16. B. Wang, Y. Xu, and Y. Li, “Nonlinear safety analysis of a running road vehicle under a sudden crosswind,” Journal of Transportation Engineering, vol. 142, no. 2, Article ID 04015043, 2016. View at Publisher · View at Google Scholar · View at Scopus
  17. K. Bogsjö, “Coherence of road roughness in left and right wheel-path,” Vehicle System Dynamics, vol. 46, supplement 1, pp. 599–609, 2008. View at Publisher · View at Google Scholar · View at Scopus
  18. M. Shinozuka, “Simulation of multivariate and multidimensional random processes,” The Journal of the Acoustical Society of America, vol. 49, no. 1, pp. 357–368, 1971. View at Publisher · View at Google Scholar · View at Scopus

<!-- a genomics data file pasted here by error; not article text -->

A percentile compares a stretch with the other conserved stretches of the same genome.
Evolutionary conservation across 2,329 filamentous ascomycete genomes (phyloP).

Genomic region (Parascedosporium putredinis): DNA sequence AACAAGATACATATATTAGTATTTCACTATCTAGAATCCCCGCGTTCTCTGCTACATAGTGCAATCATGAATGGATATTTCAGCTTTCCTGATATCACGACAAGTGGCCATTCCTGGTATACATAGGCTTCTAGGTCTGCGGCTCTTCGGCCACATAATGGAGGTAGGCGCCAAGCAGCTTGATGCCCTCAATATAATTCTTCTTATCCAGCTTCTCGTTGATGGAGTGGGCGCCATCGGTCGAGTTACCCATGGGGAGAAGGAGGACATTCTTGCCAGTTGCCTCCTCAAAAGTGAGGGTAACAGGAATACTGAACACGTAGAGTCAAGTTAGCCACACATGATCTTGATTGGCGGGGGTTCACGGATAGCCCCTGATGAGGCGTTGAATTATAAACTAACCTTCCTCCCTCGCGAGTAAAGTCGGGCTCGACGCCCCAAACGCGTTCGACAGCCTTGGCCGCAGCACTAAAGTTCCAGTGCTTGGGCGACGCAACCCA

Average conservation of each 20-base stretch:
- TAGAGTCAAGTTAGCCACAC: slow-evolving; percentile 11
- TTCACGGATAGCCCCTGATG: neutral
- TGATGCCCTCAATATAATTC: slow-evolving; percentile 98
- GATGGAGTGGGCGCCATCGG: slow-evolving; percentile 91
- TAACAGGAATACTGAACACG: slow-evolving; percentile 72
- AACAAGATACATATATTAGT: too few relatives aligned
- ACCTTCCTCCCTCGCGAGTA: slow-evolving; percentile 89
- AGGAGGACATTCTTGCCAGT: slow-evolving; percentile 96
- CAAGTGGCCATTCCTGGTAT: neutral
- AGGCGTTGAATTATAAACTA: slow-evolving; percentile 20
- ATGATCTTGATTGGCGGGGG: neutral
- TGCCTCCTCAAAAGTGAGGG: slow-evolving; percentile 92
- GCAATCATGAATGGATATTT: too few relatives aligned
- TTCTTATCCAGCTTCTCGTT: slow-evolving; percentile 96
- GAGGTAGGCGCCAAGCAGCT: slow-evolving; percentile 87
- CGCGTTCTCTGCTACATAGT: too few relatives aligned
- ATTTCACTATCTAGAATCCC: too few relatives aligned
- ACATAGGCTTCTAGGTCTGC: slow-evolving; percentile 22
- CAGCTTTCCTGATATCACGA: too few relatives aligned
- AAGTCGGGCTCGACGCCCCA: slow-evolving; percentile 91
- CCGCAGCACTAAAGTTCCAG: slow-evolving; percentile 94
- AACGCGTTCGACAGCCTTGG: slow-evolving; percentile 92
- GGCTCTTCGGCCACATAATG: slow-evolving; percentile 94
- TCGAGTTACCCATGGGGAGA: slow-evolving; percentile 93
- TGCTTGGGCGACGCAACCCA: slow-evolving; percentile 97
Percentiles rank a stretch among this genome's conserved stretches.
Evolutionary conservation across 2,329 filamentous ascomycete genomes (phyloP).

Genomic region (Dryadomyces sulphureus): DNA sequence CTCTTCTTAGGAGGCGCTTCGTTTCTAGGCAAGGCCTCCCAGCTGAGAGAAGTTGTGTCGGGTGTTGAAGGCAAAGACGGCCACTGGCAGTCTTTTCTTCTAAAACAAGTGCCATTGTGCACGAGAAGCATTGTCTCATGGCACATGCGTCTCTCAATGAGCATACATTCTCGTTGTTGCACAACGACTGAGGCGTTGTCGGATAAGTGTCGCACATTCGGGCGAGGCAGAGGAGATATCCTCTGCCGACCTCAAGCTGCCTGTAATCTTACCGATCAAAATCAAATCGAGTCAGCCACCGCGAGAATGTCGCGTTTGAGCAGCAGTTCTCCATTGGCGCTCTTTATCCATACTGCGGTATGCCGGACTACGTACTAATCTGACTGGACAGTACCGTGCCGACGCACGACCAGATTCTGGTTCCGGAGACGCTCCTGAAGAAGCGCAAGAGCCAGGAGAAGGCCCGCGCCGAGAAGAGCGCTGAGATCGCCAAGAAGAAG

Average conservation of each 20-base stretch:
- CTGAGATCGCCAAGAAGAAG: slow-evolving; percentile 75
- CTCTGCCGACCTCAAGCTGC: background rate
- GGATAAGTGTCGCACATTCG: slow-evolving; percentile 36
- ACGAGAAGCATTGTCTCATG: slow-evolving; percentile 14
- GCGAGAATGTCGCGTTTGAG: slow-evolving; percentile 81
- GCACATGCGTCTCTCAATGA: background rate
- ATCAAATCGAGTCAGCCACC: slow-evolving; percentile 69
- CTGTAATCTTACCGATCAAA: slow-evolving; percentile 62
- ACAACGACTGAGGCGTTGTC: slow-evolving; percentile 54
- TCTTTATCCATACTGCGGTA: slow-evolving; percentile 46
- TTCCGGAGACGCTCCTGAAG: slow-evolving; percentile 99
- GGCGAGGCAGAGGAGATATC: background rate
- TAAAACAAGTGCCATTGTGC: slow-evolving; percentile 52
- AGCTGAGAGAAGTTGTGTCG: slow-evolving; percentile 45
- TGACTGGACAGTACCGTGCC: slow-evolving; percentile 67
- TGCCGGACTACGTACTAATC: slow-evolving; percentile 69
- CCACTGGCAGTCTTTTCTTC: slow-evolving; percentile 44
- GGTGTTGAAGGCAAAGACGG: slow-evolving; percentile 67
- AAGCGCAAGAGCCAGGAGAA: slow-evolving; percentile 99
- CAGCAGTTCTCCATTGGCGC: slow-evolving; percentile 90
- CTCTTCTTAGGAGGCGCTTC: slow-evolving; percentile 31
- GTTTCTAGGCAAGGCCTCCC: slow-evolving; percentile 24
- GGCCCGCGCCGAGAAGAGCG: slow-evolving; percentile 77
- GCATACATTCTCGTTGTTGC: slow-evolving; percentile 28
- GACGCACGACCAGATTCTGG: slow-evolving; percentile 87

19. ISO, Mechanical vibration-road surface profiles-reporting of measured data, 1995.
  20. Z. S. Yu, Automobile theory, China Machine Press, Beijing, China, 2009, in Chinese.
  21. S. M. Cui, Automotive System Dynamics, Beijing University Press, Beijing, 2014, in Chinese.
  22. B. Wang and Y.-L. Xu, “Safety analysis of a road vehicle passing by a bridge tower under crosswinds,” Journal of Wind Engineering & Industrial Aerodynamics, vol. 137, pp. 25–36, 2015. View at Publisher · View at Google Scholar · View at Scopus